PUD asks FERC for two week extension on dam decision
The Okanogan County Public Utility District #1 (PUD) Feb. 23 meeting saw options still being weighed regarding the fate of Enloe Dam. Commissioner John Houston reported being in contact with a Washington, DC law firm to have a letter drafted requesting an extension on the Federal Energy Regulatory Commission (FERC) license to begin construction on the Enloe Dam Hydroelectric Project. The current deadline for the PUD to begin construction is July 1, 2015.
Meanwhile, a meeting between Derek Sandison of the DOE’s Office of Columbia River, Rich Bowers of HydroReform, Lisa Pelly with Trout Unlimited’s Washington Water Project, Thomas O’Keefe of American Whitewater, Michael Garrity with American Rivers, Chris Fisher with the Colville Tribes Department of Fish and Wildlife, the PUD’s General Manager John Grubich and PUD Commissioners Scott Vejraska and Steve Houston is being scheduled for early March.
The meeting was originally set for 11 AM on March 9, but that date conflicts with the schedules of several of the interested parties, with the PUD Commissioners’ regular meeting scheduled for 2:30 PM March 9.
“We’ve got to start somewhere, so we’re starting somewhere,” said Becky Zahler, Sandison’s Administrative Assistant in charge of setting up the meeting. “There’s only so much time, and they need to meet sooner than later, so we are going ahead with the March 9 date, even though four of the people won’t be able to make it due to busy schedules.” Zahler said the meeting would take place in either Okanogan or Wenatchee. “Unless something changes between now and then, it will be held on the 9th. They did want a starting point, and that’s the best we can do. Those who can will make it, and if they need to meet again in the future they can.”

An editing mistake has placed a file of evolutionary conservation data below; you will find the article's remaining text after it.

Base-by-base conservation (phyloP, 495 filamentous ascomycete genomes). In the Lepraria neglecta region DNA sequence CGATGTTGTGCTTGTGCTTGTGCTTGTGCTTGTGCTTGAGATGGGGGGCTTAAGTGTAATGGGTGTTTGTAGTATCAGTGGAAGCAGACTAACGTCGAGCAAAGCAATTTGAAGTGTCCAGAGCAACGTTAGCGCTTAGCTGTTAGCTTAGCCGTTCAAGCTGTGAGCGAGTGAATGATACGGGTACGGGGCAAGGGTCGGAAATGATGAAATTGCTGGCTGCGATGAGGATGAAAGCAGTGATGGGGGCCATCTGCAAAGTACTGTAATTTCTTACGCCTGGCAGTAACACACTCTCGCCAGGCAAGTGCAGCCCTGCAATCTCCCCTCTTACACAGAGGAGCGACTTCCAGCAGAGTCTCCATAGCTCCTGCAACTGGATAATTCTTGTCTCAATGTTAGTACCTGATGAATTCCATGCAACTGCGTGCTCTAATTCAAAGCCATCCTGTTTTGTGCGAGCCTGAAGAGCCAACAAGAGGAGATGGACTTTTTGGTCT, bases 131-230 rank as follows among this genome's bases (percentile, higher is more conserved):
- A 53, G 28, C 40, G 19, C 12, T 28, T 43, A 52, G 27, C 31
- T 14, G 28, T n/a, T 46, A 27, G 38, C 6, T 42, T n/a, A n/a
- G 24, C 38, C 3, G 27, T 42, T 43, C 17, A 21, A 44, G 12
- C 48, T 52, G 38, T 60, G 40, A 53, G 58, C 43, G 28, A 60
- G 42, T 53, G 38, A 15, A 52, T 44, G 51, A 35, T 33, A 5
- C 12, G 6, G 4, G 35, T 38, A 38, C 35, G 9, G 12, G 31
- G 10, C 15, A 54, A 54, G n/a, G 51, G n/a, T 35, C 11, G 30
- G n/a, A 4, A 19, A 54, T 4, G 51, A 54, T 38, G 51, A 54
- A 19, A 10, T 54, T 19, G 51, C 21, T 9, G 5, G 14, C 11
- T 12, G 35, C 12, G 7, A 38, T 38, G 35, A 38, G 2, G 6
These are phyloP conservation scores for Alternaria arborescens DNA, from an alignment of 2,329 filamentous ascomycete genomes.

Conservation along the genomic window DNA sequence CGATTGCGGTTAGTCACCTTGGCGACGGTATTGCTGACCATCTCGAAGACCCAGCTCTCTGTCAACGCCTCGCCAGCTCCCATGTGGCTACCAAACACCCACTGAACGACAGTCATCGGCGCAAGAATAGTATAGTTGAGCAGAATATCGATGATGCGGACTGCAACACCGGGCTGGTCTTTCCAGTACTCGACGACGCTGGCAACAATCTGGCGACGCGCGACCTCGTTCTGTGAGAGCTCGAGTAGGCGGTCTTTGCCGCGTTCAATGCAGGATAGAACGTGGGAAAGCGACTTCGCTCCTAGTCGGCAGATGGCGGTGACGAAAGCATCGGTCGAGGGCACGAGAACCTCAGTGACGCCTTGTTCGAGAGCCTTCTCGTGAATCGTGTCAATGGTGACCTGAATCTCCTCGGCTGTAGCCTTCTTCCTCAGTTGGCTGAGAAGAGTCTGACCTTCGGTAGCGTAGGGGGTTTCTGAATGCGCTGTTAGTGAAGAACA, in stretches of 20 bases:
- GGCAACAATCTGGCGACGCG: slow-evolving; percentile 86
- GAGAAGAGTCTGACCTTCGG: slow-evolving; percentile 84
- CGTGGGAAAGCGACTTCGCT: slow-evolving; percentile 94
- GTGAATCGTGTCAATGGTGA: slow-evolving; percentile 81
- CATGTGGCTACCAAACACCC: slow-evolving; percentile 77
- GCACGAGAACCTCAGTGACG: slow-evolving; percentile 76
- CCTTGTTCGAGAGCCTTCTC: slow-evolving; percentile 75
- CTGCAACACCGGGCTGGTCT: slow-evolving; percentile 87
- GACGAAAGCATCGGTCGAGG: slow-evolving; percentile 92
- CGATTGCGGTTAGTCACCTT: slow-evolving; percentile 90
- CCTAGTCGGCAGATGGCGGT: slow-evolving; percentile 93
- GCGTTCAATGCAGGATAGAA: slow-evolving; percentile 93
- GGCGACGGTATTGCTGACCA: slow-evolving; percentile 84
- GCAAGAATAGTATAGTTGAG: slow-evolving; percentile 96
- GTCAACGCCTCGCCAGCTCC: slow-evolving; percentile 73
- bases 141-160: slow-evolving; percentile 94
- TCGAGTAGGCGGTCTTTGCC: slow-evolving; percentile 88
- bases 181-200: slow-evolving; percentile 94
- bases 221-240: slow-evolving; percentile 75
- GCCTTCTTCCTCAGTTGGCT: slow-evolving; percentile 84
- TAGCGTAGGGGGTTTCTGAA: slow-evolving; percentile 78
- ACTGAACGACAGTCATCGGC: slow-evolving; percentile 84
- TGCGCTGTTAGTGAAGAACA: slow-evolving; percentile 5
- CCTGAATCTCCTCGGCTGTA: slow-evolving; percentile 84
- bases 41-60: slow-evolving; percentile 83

Fisher said he expected the meeting to be an information exchange to keep PUD Commissioners appraised of alternative opportunities and funding sources that exist regarding Enloe Dam, one example being the DOE potentially purchasing non-consumptive water rights.
Commissioners Houston and Ernest Bolz agreed with the recommendations of Grubich to discontinue the portion of the Sustainable Natural Alternative Power (SNAP) program which gives consumers interested in supporting the program the opportunity to donate to alternative energy producers. The program was scheduled to end April 1, and it was decided the estimated annual cost to administer the program outweighed the benefits. SNAP began back in 2004 with one producer generating 2171 kilowatt-hour, and has grown over the last 10 years to about 30 alternate energy providers producing 180,000 kilowatt hours. Seventeen county customers donated a total of $2800 last year, but the program is reported to cost about $8,000 to run.
“In 2004 we spent more in advertising than we collected from the program,” reported Don Coppock, Director of Accounting, Finance and Administration.